Brixton man in the 1980s. Photo: Getty Images
Writer Rex Obano blogs about his forthcoming Radio 3 play, Lover's Rock, set in troubled south London in 1981. You can hear the play, starring Kobna Holdbrook-Smith, at 830pm on Sunday.
In the early hours of the 18th January 1981, fire spread rapidly through a house in New Cross Road, London where Yvonne Ruddock and Angela Jackson were holding a joint birthday party. Thirteen young people died including Yvonne. Later in 1983, the suicide of Anthony Berbeck, who had been at the party and was affected by the memory of that night, brought the total number of dead to fourteen.
The deaths of those young people became a seminal moment in our cultural history. The tragedy, a still unsolved blaze at a house party, and its aftermath of protest and campaigning, set the tone for much that came after. The fact that no one in authority seemed to care forced the black community to unify, to find its voice in a way it hadn't before. It politicised people from all over the country. Thousands marched in protest through Central London. There had been other uprisings, but this was a line in the sand.
At the time of the fire I was in the second year at William Penn Comprehensive School, situated between Brixton and Peckham along the 37 bus route - the events had a profound effect on me. There was a definite shift in attitudes, perceptions and my own sense of purpose. Looking back, I wondered how I coped with what was happening around me. I was a soul boy listening to Luther Vandross and early hip-hop, but it was my sister who broadened my musical horizons by playing Lover's Rock. Lover's Rock was a hybrid of Jamaican reggae and American soul music that was popular in the soundsystems, the radio and on the record players in many a household. It was quintessentially black British and the songs were mainly about the pain of being in love. The success of Lover's Rock singers Donna Rhoden, Janet Kay, Carroll Thompson and Caron Wheeler (of the group Brown Sugar before she found worldwide success with Soul II Soul) suggested that pop stardom was possible for every young girl. While every young man wished they could be as articulate in matters of the heart as Peter Hunnigale and Trevor Walters. But really Lover's Rock gave young black Britons a way to cope with the pain of what was happening on the streets.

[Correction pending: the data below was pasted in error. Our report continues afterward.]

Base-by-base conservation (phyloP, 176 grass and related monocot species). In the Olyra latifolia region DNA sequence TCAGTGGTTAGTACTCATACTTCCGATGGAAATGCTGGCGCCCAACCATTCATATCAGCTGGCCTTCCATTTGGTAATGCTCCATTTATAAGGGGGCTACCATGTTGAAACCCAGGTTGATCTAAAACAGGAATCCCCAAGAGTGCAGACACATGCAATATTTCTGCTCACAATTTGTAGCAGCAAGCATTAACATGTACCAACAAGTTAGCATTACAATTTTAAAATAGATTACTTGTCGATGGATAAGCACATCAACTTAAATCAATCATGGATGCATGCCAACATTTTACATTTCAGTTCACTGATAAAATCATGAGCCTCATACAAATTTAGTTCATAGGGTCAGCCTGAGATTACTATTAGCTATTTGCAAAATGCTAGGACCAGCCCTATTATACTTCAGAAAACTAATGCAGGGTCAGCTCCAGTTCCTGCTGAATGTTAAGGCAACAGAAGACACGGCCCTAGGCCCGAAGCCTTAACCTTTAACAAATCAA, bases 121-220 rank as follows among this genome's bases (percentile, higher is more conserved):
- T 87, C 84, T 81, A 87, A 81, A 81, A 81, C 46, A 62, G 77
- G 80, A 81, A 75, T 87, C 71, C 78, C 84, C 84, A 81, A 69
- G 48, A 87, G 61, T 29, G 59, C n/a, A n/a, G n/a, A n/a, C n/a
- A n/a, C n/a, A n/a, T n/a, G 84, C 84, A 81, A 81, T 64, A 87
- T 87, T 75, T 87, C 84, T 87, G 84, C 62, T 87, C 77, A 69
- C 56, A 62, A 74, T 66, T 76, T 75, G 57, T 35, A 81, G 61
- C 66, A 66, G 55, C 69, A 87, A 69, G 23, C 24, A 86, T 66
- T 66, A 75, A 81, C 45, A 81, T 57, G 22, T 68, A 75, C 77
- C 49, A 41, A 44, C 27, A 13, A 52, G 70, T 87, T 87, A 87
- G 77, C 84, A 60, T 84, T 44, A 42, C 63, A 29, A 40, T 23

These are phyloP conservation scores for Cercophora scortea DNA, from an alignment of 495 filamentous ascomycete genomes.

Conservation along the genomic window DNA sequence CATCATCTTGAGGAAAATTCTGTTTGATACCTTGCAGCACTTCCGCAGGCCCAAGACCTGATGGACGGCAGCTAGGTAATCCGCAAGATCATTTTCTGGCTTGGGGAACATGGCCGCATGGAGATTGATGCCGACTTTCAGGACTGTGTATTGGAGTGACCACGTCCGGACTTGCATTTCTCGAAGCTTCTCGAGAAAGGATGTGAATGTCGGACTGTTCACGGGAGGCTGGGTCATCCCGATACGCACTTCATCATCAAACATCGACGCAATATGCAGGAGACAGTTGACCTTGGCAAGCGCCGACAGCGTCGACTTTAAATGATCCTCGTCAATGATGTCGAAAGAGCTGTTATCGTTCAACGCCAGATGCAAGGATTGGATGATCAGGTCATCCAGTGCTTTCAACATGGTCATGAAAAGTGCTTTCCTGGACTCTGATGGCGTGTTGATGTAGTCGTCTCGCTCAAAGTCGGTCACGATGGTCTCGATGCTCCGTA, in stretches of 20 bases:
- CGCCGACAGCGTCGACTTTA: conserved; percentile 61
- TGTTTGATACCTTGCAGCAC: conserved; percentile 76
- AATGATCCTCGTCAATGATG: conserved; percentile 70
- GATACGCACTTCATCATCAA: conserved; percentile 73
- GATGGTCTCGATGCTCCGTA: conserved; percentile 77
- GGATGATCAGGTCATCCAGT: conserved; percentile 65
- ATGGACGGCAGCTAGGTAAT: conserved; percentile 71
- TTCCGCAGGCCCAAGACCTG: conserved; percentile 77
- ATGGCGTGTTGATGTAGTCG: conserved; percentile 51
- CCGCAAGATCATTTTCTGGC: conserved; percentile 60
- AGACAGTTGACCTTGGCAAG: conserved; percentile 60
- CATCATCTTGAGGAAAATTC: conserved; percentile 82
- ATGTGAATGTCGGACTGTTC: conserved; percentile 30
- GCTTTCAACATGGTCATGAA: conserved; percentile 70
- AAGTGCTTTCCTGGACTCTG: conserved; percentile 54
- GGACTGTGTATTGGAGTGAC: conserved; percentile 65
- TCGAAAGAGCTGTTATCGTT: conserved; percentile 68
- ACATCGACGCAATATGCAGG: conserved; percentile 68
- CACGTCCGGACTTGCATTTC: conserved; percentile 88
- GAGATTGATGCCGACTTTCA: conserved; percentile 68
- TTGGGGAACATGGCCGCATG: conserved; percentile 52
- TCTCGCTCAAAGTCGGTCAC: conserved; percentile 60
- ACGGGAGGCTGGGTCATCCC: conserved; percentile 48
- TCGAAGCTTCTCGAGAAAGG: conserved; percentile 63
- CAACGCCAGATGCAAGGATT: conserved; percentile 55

That pain became all too real in 1981 and some people have never been allowed to forget the events of that year, particularly those surrounding the fire on the 18th of January. While researching this play I interviewed survivors such as Wayne Haines, and relatives of those who died, such as George and Velvetina Francis who lost their son Gerry that night and still don't know how or why the fire started. With their blessing I organised a commemorative charity event of music, poetry and discussion in 2011 to mark 30 years since the fire, which was hosted by Kwame Kwei-Armah and featured the music of Janet Kay and Carroll Thompson at the Albany Theatre in New Cross. The event was attended by over 500 people, testimony to the strong feelings that live on in the community.
Like the music of the time, Lovers Rock is a play about an era in which black British identity came of age; the politicisation of the rebel generation. It follows two young men after the New Cross Fire - one drawn into the politics and one drawn into the music, but both ending up on the frontline of the Brixton riots. In the aftermath of the August Riots last year many reason were posited as to the cause. Lovers Rock suggests that the reasons may be more complex than David Cameron's view that it was 'criminality, pure and simple'.
Many young people today were borne out of the Lover's Rock experience, but as a musical genre Lover's Rock has remained underground. It still hogs my stereo - this time on mp3 rather than vinyl - and I hope this play will introduce it to this generation as well as the events in 1981 that I, and others, will never forget.